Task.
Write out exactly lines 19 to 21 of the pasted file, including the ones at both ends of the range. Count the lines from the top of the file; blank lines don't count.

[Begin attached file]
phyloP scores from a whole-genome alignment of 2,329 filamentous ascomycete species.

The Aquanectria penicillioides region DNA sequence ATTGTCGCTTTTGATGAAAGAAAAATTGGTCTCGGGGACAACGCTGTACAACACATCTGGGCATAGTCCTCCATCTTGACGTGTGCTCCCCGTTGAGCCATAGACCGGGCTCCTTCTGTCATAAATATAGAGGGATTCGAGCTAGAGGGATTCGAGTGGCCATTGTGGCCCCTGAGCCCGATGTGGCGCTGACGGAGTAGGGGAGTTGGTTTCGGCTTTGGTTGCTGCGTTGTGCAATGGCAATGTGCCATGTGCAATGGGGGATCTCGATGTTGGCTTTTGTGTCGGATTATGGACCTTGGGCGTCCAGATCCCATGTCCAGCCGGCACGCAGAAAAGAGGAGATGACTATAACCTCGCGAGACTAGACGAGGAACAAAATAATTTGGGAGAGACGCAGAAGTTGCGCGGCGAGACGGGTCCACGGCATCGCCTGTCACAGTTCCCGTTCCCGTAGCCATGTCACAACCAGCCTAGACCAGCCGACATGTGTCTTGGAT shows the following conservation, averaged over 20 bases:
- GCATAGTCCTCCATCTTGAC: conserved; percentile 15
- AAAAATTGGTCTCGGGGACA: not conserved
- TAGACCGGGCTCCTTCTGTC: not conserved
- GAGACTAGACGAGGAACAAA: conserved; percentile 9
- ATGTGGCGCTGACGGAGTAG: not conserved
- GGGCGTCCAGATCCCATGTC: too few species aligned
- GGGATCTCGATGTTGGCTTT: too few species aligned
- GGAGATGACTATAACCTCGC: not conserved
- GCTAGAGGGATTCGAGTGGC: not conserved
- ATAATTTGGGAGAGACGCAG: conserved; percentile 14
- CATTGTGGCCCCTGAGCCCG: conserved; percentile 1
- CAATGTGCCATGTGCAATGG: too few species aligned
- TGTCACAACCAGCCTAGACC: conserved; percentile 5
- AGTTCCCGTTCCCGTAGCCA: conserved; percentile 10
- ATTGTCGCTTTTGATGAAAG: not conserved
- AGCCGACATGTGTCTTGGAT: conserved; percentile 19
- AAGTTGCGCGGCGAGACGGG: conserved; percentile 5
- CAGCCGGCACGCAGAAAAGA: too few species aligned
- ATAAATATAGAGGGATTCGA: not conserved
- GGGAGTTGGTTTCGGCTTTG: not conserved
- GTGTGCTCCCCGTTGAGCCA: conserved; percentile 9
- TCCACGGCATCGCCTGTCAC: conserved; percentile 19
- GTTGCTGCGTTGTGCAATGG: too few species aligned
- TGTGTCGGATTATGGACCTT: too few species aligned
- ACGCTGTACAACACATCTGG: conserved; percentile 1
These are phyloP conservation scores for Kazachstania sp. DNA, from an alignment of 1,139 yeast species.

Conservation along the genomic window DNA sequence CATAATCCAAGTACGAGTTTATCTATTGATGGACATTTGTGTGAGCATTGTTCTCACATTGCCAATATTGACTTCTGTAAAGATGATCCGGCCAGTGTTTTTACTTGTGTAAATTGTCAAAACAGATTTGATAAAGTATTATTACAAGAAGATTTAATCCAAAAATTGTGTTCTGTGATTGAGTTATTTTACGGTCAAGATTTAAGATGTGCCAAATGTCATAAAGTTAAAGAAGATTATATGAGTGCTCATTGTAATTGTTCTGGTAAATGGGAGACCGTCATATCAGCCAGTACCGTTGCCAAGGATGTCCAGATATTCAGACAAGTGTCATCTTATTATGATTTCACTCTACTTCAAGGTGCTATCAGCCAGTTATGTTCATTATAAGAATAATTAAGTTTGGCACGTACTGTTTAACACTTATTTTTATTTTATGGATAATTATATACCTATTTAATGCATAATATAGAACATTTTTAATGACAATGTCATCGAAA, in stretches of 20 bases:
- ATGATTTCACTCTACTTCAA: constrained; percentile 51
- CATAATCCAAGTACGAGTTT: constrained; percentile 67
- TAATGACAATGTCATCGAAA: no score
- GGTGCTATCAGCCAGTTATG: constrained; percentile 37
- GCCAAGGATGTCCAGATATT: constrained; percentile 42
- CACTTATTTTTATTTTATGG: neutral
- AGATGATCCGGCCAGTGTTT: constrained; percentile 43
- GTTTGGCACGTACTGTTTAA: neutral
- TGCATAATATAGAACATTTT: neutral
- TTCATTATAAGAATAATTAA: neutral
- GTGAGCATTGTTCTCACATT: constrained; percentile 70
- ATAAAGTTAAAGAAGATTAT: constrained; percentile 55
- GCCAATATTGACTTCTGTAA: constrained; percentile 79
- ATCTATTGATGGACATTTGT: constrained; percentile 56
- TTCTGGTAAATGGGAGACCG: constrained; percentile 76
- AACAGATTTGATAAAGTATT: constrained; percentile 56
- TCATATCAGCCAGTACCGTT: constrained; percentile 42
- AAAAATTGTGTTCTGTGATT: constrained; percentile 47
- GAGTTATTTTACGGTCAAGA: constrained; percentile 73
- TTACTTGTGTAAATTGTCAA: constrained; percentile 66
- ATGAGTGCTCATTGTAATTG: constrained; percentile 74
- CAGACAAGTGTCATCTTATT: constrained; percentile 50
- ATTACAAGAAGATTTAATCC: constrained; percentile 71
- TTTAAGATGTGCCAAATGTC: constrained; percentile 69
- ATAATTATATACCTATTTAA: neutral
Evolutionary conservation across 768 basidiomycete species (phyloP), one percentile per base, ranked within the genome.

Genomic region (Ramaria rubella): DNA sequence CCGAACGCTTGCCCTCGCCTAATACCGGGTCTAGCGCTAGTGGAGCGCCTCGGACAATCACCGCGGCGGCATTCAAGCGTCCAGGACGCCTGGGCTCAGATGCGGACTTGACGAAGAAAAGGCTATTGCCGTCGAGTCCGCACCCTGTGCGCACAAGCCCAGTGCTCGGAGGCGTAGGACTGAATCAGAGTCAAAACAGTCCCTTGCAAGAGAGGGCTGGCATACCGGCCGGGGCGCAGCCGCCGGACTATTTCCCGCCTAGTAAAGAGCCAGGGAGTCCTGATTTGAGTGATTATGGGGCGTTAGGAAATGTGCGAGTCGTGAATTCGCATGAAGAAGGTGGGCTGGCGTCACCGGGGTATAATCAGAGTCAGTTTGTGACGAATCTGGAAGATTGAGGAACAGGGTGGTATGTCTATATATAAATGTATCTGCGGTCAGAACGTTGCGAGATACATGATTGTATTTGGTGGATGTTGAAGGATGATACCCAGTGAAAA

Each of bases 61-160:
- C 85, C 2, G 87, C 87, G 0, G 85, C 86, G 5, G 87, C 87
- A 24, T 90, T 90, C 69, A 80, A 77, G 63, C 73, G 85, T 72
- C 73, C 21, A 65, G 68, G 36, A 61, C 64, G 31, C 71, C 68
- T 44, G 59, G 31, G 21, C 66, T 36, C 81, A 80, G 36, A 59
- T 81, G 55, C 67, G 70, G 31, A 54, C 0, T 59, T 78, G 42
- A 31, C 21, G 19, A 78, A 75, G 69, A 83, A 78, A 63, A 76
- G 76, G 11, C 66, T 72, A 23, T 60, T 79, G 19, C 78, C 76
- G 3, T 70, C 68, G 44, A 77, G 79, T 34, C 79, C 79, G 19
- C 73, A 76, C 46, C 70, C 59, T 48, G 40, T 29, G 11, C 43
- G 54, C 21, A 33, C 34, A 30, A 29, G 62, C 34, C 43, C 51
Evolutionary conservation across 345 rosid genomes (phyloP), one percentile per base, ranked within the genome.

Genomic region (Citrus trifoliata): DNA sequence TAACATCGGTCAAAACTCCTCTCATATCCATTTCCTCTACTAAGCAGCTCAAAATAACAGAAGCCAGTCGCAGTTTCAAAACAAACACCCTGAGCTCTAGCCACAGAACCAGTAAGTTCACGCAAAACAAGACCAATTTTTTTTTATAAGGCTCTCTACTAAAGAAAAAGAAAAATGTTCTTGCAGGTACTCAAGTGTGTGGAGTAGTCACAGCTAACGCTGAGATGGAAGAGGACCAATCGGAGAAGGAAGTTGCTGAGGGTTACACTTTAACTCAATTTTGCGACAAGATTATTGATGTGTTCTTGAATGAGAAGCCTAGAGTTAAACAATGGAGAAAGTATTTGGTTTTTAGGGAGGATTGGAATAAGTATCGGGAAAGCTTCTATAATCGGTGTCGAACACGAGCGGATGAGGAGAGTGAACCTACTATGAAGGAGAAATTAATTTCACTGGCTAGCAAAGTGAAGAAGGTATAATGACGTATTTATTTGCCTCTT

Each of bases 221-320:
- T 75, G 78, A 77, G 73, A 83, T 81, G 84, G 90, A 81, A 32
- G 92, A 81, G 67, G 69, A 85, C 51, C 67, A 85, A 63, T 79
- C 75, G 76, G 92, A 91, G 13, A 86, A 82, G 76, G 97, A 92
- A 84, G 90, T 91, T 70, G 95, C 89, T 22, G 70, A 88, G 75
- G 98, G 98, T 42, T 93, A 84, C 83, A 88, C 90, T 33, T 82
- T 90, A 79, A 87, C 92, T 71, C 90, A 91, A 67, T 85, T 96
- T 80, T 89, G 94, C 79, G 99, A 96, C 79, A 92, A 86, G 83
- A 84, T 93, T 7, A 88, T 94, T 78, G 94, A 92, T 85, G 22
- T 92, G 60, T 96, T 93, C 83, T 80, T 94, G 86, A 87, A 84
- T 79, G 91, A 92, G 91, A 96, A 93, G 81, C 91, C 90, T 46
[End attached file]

- AAGTTGCGCGGCGAGACGGG: conserved; percentile 5
- CAGCCGGCACGCAGAAAAGA: too few species aligned
- ATAAATATAGAGGGATTCGA: not conserved